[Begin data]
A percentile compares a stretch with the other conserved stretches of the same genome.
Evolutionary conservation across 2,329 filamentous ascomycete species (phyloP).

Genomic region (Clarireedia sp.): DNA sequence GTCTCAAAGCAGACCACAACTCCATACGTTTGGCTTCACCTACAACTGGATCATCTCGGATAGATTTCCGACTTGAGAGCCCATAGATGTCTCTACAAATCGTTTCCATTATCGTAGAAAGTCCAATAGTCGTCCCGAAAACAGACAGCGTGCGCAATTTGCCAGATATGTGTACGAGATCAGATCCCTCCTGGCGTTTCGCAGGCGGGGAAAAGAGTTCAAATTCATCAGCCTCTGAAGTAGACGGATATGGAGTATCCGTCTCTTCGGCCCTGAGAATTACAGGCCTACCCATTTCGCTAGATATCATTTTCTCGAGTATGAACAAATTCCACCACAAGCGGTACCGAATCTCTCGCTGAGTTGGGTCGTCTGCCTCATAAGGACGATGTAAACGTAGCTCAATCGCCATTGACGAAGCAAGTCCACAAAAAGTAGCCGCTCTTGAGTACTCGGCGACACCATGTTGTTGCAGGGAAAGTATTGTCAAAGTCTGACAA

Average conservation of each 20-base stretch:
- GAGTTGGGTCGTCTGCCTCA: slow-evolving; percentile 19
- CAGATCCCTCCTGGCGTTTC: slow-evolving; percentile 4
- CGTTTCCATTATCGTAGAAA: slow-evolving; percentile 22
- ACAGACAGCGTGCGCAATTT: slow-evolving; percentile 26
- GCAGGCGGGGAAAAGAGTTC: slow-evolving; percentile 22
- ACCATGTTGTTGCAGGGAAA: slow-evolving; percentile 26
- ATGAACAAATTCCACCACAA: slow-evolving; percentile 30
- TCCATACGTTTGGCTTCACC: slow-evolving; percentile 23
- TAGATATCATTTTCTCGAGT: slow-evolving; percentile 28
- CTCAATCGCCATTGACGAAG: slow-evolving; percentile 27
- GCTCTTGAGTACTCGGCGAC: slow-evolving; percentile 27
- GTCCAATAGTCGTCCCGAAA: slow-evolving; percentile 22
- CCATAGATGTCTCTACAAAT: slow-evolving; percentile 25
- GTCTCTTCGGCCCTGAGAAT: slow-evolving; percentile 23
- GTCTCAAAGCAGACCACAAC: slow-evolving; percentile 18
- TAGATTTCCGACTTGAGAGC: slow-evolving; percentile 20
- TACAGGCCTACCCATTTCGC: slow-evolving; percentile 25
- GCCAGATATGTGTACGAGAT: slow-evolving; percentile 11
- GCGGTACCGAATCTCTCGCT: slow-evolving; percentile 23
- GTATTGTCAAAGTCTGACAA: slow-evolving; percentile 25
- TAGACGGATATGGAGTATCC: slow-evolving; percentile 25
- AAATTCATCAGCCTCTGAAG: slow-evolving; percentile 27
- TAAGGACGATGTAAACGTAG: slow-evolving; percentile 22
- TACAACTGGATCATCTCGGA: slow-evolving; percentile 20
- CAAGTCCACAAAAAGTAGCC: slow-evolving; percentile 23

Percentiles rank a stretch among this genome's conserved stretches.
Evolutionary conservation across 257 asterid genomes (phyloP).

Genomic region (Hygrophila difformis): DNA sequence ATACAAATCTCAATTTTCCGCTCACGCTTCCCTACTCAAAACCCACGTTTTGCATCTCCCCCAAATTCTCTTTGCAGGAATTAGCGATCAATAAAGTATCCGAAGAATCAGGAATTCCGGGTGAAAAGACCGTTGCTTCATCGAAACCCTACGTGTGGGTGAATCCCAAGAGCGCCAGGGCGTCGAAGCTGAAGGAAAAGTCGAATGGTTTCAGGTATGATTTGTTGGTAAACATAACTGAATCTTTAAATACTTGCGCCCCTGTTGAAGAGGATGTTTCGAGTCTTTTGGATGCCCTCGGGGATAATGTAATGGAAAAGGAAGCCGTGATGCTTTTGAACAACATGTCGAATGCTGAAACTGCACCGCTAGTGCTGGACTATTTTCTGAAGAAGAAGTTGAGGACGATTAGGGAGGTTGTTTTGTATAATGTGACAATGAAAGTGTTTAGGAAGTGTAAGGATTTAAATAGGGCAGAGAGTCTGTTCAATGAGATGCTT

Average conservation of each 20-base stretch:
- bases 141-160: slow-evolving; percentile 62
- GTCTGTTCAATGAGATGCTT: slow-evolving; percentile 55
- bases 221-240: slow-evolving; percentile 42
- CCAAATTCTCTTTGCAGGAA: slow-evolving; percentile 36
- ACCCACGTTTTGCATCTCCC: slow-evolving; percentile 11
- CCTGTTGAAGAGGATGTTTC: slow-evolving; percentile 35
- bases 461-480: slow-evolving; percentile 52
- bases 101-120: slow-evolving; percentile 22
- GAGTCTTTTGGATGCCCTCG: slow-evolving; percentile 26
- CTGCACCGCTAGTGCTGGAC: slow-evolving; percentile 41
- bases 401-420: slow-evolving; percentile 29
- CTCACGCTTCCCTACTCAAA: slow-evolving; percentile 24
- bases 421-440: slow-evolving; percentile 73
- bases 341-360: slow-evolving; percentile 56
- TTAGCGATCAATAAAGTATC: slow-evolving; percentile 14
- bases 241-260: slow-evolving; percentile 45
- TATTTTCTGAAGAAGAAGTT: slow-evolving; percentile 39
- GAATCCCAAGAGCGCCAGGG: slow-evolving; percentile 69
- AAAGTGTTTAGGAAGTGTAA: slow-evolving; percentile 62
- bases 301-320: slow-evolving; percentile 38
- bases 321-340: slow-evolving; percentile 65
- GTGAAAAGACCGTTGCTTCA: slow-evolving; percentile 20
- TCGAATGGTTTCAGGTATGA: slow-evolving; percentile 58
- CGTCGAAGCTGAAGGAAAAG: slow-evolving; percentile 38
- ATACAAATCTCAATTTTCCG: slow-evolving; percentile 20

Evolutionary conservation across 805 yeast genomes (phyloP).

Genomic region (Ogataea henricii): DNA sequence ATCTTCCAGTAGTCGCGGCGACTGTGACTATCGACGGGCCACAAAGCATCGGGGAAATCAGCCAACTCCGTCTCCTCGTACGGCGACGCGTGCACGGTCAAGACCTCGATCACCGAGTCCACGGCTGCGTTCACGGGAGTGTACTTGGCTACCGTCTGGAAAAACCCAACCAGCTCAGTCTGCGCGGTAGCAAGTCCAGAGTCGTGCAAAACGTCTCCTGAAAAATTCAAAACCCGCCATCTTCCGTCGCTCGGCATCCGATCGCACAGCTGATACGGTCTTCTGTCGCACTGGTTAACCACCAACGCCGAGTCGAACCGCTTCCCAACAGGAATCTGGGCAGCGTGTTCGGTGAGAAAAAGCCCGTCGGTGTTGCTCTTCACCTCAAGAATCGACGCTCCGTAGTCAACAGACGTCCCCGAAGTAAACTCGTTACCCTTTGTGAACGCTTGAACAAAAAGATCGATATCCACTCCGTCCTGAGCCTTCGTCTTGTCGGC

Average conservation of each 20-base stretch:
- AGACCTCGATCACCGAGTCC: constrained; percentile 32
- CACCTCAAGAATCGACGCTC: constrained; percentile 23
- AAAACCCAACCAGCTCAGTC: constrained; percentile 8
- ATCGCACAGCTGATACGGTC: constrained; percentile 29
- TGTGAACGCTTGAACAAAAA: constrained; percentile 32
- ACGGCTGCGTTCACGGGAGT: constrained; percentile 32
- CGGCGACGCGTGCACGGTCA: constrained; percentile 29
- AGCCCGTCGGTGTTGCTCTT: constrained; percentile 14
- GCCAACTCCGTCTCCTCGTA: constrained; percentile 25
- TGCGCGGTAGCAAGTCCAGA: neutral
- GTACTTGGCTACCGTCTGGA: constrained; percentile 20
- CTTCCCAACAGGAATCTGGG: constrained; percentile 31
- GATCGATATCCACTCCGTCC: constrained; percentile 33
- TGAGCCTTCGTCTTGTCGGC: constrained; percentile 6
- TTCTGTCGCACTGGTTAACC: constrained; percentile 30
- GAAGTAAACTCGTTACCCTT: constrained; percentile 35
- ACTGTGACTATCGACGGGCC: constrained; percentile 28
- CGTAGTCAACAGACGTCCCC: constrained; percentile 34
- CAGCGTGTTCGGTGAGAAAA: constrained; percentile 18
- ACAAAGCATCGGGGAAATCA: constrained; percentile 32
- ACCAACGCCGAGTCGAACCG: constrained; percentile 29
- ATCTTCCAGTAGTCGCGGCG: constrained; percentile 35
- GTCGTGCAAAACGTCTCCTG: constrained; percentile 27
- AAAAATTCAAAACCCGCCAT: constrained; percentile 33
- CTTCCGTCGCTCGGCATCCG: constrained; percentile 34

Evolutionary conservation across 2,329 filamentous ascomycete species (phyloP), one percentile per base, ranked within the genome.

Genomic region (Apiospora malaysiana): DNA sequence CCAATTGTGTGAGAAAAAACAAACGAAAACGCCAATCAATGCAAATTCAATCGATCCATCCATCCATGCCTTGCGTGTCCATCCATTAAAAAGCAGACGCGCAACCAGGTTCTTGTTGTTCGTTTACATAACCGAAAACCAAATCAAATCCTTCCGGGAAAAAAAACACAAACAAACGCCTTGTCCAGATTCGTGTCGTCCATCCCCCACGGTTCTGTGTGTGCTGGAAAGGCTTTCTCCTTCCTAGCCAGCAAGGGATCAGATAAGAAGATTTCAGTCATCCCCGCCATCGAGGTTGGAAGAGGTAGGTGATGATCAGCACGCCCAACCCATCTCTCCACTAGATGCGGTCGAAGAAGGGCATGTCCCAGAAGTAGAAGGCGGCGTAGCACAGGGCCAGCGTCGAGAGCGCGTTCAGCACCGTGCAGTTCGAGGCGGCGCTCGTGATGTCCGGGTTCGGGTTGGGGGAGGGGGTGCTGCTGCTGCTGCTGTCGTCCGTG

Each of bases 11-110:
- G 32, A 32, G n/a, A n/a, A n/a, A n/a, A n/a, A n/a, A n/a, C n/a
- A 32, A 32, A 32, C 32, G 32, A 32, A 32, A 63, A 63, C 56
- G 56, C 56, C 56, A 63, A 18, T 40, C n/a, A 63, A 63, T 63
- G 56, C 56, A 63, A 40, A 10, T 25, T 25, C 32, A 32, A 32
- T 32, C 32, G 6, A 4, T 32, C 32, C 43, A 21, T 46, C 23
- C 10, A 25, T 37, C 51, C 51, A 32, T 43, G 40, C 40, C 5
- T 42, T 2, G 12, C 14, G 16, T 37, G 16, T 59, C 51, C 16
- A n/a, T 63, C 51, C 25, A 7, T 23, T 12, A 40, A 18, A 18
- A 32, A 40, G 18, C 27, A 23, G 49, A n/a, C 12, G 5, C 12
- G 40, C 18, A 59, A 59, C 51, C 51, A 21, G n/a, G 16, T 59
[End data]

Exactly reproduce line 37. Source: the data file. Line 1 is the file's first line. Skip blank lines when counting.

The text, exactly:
- CCAAATTCTCTTTGCAGGAA: slow-evolving; percentile 36